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Wednesday, August 12, 2015

He Was with the Wild Beasts


And the Spirit immediately drove him out into the wilderness. He was in the wilderness forty days, tempted by Satan; and he was with the wild beasts; and the angels waited on him. – Mark 1: 12 - 13

The unconquering Satan fled from him, leaving Jesus alone in the wilderness. His legs sagged beneath him and he fell to the ground, banging his knees and his shins against the sharp rocks. Blood flowed from the wounds and the wild animals who lived there smelled it and were drawn to it, to him.

First to arrive, a ghost of gnats, swarming in the dusky twilight. “Bless you, gnats,” Jesus said. “May you live upon the wind and be blown by the Spirit to places of rest.” The midges bobbed in the air and departed.

Then came feral dogs, wild, undomesticated, snarling and baring their cruel teeth, they approached. But Jesus blessed them too. “A dog’s tongue is a doctor’s tongue. Let us lick our wounds and threaten war no more.” The dogs lay down at his feet and slept.

Next a crepuscular moth, flitting here and there, alighted near him. “A blessing for you as well, little pest. Be pollinators. Be food. Be a blessing.”

A long eared fox clambered up the slope on silent hairless footpads. She yelped once and Jesus nodded to her. “Be subtle and be blessed, mother fox. Be quick and daring and be blessed.” Her ears flicked, aware of a noise, an approaching hum. She nodded her head once, twice, and then turned and fled into the darkness.

The buzzing grew louder and closer, a swarm of locusts. They clouded the air around Jesus’ face. “And how should I bless you, bringers of famine, and pestilence? How should I bless you bringers of havoc and devastation? How can I bless you? I do not know. But bless blessed nonetheless. Be blessed. And once more makes three, be blessed. Now go.” The swarm departed. The dogs at Jesus’ feet looked up and whimpered. “They are gone now,” he said to them, and they lay back down to sleep.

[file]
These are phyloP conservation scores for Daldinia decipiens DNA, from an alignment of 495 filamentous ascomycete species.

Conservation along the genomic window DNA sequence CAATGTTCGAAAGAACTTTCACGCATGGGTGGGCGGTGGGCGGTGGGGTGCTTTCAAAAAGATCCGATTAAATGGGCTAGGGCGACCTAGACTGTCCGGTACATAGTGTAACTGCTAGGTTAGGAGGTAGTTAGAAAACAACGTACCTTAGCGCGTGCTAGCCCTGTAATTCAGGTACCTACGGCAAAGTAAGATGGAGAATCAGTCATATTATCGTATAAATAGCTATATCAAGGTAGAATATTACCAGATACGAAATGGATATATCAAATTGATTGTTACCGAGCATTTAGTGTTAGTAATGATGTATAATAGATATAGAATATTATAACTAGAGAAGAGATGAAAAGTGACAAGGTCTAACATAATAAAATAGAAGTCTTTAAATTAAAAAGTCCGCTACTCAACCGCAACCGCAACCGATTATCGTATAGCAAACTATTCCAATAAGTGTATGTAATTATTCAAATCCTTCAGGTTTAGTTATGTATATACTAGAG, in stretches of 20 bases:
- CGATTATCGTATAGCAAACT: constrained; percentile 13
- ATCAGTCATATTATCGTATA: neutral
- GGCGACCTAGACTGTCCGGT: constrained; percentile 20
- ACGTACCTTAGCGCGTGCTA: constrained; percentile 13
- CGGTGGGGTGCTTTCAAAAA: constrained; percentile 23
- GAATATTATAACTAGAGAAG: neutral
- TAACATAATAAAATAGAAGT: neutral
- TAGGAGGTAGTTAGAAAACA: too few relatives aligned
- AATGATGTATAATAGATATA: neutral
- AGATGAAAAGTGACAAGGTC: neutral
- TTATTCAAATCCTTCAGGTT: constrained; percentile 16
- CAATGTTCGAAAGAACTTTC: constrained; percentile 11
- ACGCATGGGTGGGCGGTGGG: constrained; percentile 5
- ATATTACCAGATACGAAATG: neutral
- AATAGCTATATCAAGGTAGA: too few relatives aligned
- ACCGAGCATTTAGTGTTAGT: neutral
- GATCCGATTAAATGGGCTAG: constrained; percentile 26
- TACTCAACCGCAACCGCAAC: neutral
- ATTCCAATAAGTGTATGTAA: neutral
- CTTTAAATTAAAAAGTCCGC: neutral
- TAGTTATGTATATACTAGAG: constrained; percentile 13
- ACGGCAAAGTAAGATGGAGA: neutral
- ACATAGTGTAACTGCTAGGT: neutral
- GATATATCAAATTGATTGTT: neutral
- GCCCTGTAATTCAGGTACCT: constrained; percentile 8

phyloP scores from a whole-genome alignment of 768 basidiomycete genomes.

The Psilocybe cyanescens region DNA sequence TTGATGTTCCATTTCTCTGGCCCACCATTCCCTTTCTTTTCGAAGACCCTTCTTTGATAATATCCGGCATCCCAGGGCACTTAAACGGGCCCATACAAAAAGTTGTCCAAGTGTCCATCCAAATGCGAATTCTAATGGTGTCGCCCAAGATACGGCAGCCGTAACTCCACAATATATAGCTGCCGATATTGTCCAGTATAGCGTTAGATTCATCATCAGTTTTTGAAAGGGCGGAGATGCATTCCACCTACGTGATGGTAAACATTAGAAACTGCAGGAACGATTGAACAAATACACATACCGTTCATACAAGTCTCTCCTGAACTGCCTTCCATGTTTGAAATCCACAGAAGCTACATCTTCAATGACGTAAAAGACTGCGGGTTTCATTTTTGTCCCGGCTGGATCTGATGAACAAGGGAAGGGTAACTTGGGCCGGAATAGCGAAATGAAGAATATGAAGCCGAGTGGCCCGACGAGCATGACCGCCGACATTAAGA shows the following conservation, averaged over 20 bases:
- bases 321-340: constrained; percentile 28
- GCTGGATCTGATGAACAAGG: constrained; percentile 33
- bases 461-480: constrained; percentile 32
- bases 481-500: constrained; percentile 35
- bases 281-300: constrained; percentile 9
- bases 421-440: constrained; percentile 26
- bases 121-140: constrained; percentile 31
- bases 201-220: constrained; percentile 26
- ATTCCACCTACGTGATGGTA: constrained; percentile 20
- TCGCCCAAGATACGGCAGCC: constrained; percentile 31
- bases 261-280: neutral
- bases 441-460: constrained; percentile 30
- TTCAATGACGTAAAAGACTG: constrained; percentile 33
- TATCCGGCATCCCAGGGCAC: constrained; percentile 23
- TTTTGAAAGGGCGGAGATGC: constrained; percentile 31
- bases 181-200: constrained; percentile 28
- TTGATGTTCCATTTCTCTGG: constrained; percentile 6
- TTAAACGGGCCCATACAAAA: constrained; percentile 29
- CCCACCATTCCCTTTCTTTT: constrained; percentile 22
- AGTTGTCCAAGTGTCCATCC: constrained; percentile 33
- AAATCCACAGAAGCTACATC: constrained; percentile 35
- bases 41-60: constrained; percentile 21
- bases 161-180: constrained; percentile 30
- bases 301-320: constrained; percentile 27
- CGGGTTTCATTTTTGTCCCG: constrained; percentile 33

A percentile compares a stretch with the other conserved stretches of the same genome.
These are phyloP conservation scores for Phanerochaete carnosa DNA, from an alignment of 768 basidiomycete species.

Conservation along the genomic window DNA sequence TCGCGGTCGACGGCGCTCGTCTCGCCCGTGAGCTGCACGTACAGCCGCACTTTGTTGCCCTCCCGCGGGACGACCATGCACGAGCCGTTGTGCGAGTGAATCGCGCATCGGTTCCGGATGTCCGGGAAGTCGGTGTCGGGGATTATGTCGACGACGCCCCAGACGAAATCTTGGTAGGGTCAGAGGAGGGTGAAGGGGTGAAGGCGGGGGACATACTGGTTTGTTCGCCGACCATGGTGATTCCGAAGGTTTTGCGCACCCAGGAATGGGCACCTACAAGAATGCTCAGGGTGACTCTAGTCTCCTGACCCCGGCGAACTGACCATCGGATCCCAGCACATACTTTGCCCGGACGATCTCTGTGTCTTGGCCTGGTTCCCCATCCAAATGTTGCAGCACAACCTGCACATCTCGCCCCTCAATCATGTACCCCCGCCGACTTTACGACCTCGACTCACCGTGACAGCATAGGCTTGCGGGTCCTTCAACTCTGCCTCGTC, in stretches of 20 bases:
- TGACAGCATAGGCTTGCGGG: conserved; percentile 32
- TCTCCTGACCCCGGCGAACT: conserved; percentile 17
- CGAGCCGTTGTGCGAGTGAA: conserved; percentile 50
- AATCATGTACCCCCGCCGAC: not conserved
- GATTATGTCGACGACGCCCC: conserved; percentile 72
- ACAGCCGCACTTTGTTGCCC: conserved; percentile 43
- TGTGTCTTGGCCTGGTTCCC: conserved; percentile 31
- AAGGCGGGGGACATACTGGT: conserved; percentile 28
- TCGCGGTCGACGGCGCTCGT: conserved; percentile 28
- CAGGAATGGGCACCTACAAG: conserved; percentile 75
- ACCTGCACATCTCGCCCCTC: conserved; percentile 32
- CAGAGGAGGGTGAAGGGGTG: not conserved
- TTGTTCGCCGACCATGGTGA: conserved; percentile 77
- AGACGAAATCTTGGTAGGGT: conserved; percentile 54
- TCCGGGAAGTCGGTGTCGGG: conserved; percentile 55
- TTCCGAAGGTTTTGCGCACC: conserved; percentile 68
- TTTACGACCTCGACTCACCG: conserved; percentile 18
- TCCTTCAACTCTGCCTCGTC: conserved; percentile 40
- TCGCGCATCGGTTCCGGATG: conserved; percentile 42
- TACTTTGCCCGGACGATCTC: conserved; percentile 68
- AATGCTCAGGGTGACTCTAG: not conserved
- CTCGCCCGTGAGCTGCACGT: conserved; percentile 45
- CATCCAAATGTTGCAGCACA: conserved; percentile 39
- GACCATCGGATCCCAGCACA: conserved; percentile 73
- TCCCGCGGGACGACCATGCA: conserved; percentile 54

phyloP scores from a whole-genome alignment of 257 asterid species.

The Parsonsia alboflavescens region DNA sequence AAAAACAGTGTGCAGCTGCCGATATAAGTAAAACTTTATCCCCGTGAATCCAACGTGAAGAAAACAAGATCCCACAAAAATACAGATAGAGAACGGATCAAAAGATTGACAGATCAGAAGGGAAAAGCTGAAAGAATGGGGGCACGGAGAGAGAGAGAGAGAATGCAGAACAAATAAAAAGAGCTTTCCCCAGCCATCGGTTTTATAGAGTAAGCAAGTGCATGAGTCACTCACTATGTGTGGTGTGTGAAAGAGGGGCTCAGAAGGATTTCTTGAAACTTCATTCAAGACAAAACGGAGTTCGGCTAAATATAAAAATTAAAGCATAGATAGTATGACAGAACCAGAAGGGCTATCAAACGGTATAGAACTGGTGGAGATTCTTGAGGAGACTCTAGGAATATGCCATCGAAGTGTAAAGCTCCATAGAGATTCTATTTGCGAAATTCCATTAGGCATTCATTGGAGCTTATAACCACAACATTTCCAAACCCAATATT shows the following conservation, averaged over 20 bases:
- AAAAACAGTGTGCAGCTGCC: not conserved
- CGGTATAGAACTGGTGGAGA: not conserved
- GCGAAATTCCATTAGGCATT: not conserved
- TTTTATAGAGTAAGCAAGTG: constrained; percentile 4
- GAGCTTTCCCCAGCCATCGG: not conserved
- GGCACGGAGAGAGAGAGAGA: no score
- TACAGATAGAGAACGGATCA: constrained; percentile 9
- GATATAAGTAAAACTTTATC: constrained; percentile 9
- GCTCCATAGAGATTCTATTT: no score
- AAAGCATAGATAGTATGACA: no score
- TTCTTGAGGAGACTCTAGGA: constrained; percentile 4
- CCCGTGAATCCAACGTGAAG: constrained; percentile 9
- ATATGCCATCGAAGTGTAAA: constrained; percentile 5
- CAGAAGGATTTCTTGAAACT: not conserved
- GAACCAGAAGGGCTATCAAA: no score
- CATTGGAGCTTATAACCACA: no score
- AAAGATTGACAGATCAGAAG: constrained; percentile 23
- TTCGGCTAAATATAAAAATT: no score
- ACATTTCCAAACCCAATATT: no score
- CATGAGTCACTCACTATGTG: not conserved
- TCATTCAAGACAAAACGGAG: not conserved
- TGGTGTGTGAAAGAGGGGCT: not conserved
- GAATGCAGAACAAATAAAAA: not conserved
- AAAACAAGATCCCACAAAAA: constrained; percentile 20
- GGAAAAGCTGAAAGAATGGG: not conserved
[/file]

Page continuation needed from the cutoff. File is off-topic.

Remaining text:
Now a large bodied raven swooped low, feeding on the slower locusts. The raven snatched up one with its beak, tossed it into the air and caught it in its mouth. “Karr-karr-khaharr!” it croaked.

Jesus smiled. “You are a most ambiguous creature, aren’t you? Unclean and uncouth, carrion eaters – detestable things - yet you bring comfort to the prophets. You neither sow nor reap, but God feeds you and your little ones.” Jesus held out his arm and the raven flew to him. It hopped up his arm toward his face and motioned as if to peck at Jesus’ eye, but Jesus cautioned the bird. “Be blessed, black one. Be blessed.” 

“Kara-khaharr-karr!” the raved cawed and then flew away.


Jesus gathered wood and lit a fire, for it was dark now, and cold.  He sat on a stone near the flames to warm himself.  And sitting there he saw, through the flickering flames, the glowing eyes of wolf.  “Here comes the desert prince, emblem of Benjamin. Come,” Jesus called to the wolf.  But it only snarled in response, and growled, low and threatening. Again, Jesus called to it. “Come. Sit here with me.” The wolf growled again and ran away. Jesus stoked the fire and pet the dogs still sleeping at his feet.

Moments later the wolf returned, walking slowly, hesitantly with its head low. “Come,” said Jesus, “rest here with me. You are welcome.” And the wolf lay down there with him.

A viper, drawn to the warmth of the fire, slithered out of the rocks. Jesus saw the venomous serpent and said, “You are welcomed and blessed, but you must do no evil or harm here.” Then the snake coiled itself on a stone and basked in the warmth of the fire.

A great fluttering of wings rustled overhead, and down came a large vulture with a raspy yawp. “Why should you come here, vulture?  There is no carcass, as you can see. I am not dead. Not yet. But even then why should you gather? But a blessing for you, nonetheless; eaters of carrion have their place.  Consume the corpses and keep the world clean. Be blessed.”  The vulture hopped first on one scraggy foot, then the other and then leaped into the air and flew away.

Then, out from under the rocks and sand, came a scorpion, golden in the firelight, with its venomous tail poised and claws extended. It was ready to strike and to sting. Jesus saw it and said, “Have you come to torment me? Shall I tread upon you?” The scorpion danced in the sand, waving its claws, rearing up in the firelight. “Again I ask you,” said Jesus patiently, “have you come to torment me? Even with your toxic venom you cannot kill me. Shall I stand and crush you with my heel?” The malignant scorpion repeated its threatening gestures.

It rushed toward Jesus on its eight legs, ready to pinch with its pinchers and sting with its toxic tail, but just then an angel appeared and crushed the belligerent scorpion. Jesus looked up at the angel who said, “I’ve been sent to wait on you, to minister to and care for you, but you seem to have things under control.”

Jesus smiled and motioned for the angel to join him at the fire.

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